“No,” she countered, tensing up, “No, I have already said far too much about my feelings to him. I’m not going to make that mistake again.”
“How can telling your feelings to someone be a mistake?”
“When they barely acknowledge your existence, it is most certainly a mistake.”
Ganymede held Martha tightly against him for a long moment and the two of them simply moved to the music in silence.
“Are you in love with him?”
“Shakespeare?” Martha asked, confused. Their conversation had drifted back to discussing the works of Shakespeare when he’d suddenly asked the question.
“No, the raven. Are you in love with him?”
“The road to true love never did run smooth.”
“Okay, Shakespeare,” Martha said, poking Ganymede in the side.
“No, it’s Ganymede,” he said, poking her back. He then laughed again and Martha was finding herself starting to enjoy the strange mechanical laughs that came from him. She wondered if he was the type of man that laughed all the time or if he only laughed while donning the persona he had on tonight.
“He doesn’t love me,” Martha finally said simply, nuzzling into his chest to try and stop the tears that were threatening to fall.
“How could someone not love you? You are Orlando, the great love of Rosalind! There should be poetry on the trees for you!”
“He is not like Rosalind, I’m afraid. In fact, I am no sooner Orlando than anyone, my name is Martha and this is all just a stupid game,” Martha said angrily, the tears she fought hard to reign in starting to fall. She pushed from Ganymede, feeling the sudden urge to run out of there.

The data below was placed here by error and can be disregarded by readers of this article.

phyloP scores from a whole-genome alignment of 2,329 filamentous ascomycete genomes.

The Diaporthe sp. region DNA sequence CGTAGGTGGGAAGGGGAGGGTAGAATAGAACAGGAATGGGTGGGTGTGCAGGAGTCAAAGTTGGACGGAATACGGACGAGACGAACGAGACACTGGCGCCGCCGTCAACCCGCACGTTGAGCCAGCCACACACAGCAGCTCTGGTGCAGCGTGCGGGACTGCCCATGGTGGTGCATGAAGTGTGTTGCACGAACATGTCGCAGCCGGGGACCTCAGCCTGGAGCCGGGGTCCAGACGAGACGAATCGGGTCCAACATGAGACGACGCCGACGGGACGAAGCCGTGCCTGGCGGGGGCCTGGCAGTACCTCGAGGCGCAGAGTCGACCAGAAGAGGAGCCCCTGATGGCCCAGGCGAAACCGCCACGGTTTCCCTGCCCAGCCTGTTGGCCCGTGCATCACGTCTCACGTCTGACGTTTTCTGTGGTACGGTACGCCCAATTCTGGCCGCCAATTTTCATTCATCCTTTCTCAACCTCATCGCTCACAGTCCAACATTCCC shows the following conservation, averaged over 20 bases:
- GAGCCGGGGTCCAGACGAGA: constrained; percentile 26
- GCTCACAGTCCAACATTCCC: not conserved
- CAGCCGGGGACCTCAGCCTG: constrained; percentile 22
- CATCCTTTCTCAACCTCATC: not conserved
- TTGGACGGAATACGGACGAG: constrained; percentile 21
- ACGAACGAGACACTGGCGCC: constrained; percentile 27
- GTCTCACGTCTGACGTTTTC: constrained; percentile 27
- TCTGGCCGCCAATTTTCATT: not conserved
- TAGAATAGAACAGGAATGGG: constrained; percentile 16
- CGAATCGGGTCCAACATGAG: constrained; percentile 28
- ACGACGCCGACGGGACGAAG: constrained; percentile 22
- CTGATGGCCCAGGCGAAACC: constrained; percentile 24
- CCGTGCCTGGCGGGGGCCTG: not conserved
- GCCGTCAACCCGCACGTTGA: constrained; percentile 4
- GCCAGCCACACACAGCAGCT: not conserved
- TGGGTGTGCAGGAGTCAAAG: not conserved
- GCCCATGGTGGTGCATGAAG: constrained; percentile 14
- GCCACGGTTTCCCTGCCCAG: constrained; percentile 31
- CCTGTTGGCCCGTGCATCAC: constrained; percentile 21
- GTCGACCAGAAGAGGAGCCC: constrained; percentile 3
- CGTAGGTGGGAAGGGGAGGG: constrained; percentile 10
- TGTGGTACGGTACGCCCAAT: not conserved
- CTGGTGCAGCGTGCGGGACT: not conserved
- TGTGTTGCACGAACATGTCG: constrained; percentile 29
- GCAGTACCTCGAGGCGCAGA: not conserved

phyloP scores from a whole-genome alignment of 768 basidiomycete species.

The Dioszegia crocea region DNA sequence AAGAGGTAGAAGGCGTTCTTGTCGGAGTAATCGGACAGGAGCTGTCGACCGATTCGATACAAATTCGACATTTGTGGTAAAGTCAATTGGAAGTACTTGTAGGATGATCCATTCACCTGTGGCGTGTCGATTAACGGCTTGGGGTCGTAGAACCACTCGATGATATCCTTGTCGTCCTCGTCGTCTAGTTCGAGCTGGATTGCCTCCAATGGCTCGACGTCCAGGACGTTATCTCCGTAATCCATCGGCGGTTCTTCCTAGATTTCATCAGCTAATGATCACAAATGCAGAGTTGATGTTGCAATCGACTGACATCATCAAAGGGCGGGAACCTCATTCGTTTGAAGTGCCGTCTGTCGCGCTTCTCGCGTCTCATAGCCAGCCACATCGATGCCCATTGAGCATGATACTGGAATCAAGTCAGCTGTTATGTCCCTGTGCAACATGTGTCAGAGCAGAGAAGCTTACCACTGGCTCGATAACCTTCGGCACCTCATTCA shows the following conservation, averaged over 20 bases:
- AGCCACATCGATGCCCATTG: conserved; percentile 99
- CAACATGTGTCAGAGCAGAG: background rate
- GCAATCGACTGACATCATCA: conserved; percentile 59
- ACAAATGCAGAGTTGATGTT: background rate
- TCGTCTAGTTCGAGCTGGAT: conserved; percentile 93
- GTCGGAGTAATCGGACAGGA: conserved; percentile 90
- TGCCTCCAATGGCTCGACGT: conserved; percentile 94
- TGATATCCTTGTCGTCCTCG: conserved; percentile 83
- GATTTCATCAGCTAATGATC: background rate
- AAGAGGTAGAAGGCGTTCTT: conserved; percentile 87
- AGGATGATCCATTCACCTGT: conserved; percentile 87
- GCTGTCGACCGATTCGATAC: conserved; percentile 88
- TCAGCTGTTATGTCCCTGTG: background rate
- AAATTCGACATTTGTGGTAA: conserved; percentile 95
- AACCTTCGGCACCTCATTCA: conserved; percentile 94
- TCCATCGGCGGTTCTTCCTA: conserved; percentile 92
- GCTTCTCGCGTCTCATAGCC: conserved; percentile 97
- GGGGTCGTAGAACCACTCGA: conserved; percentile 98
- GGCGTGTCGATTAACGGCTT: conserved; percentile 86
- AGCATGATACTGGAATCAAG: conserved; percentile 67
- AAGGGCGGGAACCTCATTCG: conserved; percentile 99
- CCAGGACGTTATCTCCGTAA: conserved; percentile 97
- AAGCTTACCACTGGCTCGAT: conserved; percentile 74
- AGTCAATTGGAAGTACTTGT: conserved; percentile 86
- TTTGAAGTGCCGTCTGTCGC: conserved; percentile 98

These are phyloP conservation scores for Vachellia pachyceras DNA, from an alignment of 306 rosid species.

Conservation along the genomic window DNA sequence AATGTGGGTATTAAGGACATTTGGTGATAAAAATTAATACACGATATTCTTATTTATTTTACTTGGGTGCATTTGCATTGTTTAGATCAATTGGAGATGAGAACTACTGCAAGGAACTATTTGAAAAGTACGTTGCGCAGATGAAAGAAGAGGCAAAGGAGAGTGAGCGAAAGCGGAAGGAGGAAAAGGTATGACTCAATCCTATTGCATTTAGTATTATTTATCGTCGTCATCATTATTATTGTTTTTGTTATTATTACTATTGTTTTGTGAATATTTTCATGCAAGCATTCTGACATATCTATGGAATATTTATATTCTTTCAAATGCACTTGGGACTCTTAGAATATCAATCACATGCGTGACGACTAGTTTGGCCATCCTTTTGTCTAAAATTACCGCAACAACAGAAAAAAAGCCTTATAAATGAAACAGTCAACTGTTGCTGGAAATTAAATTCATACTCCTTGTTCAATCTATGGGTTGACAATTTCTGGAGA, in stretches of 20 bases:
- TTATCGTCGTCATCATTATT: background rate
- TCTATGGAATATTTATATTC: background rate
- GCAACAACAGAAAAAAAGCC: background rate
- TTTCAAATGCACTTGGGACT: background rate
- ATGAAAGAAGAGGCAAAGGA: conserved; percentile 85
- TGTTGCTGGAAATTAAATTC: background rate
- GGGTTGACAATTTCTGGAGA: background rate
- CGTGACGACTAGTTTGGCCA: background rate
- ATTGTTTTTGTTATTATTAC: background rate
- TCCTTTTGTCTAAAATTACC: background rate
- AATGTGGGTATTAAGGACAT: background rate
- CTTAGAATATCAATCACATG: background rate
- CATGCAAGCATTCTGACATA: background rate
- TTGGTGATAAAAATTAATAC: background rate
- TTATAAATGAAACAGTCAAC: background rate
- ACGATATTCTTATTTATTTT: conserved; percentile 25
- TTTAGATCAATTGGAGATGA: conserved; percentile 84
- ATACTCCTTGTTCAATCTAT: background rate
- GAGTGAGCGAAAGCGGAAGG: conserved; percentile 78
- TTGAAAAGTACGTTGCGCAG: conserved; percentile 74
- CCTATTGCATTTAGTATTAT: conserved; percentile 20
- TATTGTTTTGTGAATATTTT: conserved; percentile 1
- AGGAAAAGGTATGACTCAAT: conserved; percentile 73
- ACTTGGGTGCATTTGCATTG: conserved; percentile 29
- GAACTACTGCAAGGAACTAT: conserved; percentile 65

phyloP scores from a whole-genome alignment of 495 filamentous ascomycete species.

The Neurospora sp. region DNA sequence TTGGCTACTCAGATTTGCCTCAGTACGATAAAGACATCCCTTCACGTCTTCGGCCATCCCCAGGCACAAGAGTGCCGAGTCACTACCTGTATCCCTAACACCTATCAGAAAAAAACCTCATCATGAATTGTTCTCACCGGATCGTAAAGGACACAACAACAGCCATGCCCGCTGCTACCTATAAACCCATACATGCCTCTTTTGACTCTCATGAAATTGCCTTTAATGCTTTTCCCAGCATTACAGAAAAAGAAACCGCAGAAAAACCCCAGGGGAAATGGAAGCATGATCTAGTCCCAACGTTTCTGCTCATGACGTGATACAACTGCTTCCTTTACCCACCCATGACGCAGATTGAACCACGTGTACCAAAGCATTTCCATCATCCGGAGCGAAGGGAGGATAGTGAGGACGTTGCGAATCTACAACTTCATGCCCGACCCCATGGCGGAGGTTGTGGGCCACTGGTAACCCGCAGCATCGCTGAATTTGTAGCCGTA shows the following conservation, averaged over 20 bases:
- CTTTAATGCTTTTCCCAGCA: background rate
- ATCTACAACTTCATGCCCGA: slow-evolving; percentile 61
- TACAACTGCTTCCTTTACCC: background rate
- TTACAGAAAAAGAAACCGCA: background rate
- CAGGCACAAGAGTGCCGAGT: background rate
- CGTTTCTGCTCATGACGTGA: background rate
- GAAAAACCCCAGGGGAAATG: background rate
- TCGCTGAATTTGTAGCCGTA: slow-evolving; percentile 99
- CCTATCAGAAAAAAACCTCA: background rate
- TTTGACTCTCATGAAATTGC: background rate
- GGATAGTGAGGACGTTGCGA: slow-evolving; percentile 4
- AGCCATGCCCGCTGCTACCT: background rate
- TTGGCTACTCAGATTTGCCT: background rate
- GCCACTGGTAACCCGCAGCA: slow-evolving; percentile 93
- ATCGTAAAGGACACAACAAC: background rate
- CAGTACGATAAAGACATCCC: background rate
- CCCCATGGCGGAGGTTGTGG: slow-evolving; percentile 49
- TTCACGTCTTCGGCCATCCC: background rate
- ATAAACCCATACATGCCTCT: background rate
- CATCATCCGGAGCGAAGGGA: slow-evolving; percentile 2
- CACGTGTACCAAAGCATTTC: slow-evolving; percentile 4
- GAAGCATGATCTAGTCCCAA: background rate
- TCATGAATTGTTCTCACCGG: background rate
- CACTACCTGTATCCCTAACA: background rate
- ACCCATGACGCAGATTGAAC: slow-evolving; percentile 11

She started to bolt, but Ganymede grabbed her arm softly. She looked up into his eyes, tears falling from them just as they were from hers. “Please don’t go.”
“Martha, you deserve to be happy,” Ganymede said, holding her hand as they sat down on chairs on the periphery of the dance floor.
“I don’t know anymore. I do so much for him and he just never seems to notice. I should leave him, get him to take me home once and for all.”
“Have you talked to him about this?”
“He always talks, but he never actually communicates.
I’m sure it would be no different with this,” she said, leaning her head on his shoulder.
“Maybe he is afraid. Sometimes love frightens people.”
“Does it frighten you?”
Ganymede was quiet for what felt like a long time, but then he finally responded. “Yes. I have lost everyone I have ever loved and sometimes I think that I should never love again, but I do, I go on loving people.”
“Do you tell them – that you love them that is?”
“I’d like to say yes, but in all honesty, not as much as I should.” His hand tightened in hers, squeezing it softly.
“Why don’t you?”
“I worry that if I love them, I won’t be able to handle losing them.”
“But isn’t that a risk you have to take? ‘Better to have loved and lost than to never have loved at all’ or whatever?” Martha reached over with her other hand to place it on their entwined hands.